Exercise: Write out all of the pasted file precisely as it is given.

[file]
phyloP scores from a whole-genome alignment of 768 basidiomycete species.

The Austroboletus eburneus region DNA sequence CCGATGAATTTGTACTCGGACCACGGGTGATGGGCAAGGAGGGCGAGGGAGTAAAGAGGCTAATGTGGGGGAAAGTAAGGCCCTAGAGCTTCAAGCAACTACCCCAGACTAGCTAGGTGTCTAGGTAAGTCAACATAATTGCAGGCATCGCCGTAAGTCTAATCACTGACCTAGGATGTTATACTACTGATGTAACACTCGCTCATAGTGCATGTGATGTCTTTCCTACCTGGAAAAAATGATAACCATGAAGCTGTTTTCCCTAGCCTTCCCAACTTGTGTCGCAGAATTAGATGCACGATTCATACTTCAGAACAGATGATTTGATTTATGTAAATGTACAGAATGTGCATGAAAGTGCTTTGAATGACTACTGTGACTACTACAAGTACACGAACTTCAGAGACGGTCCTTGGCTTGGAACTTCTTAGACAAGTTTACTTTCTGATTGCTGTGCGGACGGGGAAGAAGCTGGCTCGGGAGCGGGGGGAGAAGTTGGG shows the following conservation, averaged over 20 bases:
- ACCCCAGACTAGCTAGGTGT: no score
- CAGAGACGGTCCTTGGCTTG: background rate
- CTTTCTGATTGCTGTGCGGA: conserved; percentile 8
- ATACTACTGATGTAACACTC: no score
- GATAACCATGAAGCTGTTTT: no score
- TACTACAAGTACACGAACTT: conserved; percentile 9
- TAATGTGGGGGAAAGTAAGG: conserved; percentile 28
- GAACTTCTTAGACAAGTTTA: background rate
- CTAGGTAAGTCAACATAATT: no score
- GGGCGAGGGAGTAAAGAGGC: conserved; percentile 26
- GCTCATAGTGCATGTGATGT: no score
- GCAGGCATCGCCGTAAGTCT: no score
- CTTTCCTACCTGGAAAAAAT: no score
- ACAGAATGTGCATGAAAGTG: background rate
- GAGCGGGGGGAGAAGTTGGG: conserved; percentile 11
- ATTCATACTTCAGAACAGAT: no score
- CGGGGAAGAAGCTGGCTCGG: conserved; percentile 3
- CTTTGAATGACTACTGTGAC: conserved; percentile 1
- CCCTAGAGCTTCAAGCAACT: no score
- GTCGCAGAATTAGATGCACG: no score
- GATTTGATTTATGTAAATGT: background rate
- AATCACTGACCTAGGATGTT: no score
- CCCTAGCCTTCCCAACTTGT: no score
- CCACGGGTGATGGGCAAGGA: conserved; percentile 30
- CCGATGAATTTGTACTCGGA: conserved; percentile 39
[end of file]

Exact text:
phyloP scores from a whole-genome alignment of 768 basidiomycete species.

The Austroboletus eburneus region DNA sequence CCGATGAATTTGTACTCGGACCACGGGTGATGGGCAAGGAGGGCGAGGGAGTAAAGAGGCTAATGTGGGGGAAAGTAAGGCCCTAGAGCTTCAAGCAACTACCCCAGACTAGCTAGGTGTCTAGGTAAGTCAACATAATTGCAGGCATCGCCGTAAGTCTAATCACTGACCTAGGATGTTATACTACTGATGTAACACTCGCTCATAGTGCATGTGATGTCTTTCCTACCTGGAAAAAATGATAACCATGAAGCTGTTTTCCCTAGCCTTCCCAACTTGTGTCGCAGAATTAGATGCACGATTCATACTTCAGAACAGATGATTTGATTTATGTAAATGTACAGAATGTGCATGAAAGTGCTTTGAATGACTACTGTGACTACTACAAGTACACGAACTTCAGAGACGGTCCTTGGCTTGGAACTTCTTAGACAAGTTTACTTTCTGATTGCTGTGCGGACGGGGAAGAAGCTGGCTCGGGAGCGGGGGGAGAAGTTGGG shows the following conservation, averaged over 20 bases:
- ACCCCAGACTAGCTAGGTGT: no score
- CAGAGACGGTCCTTGGCTTG: background rate
- CTTTCTGATTGCTGTGCGGA: conserved; percentile 8
- ATACTACTGATGTAACACTC: no score
- GATAACCATGAAGCTGTTTT: no score
- TACTACAAGTACACGAACTT: conserved; percentile 9
- TAATGTGGGGGAAAGTAAGG: conserved; percentile 28
- GAACTTCTTAGACAAGTTTA: background rate
- CTAGGTAAGTCAACATAATT: no score
- GGGCGAGGGAGTAAAGAGGC: conserved; percentile 26
- GCTCATAGTGCATGTGATGT: no score
- GCAGGCATCGCCGTAAGTCT: no score
- CTTTCCTACCTGGAAAAAAT: no score
- ACAGAATGTGCATGAAAGTG: background rate
- GAGCGGGGGGAGAAGTTGGG: conserved; percentile 11
- ATTCATACTTCAGAACAGAT: no score
- CGGGGAAGAAGCTGGCTCGG: conserved; percentile 3
- CTTTGAATGACTACTGTGAC: conserved; percentile 1
- CCCTAGAGCTTCAAGCAACT: no score
- GTCGCAGAATTAGATGCACG: no score
- GATTTGATTTATGTAAATGT: background rate
- AATCACTGACCTAGGATGTT: no score
- CCCTAGCCTTCCCAACTTGT: no score
- CCACGGGTGATGGGCAAGGA: conserved; percentile 30
- CCGATGAATTTGTACTCGGA: conserved; percentile 39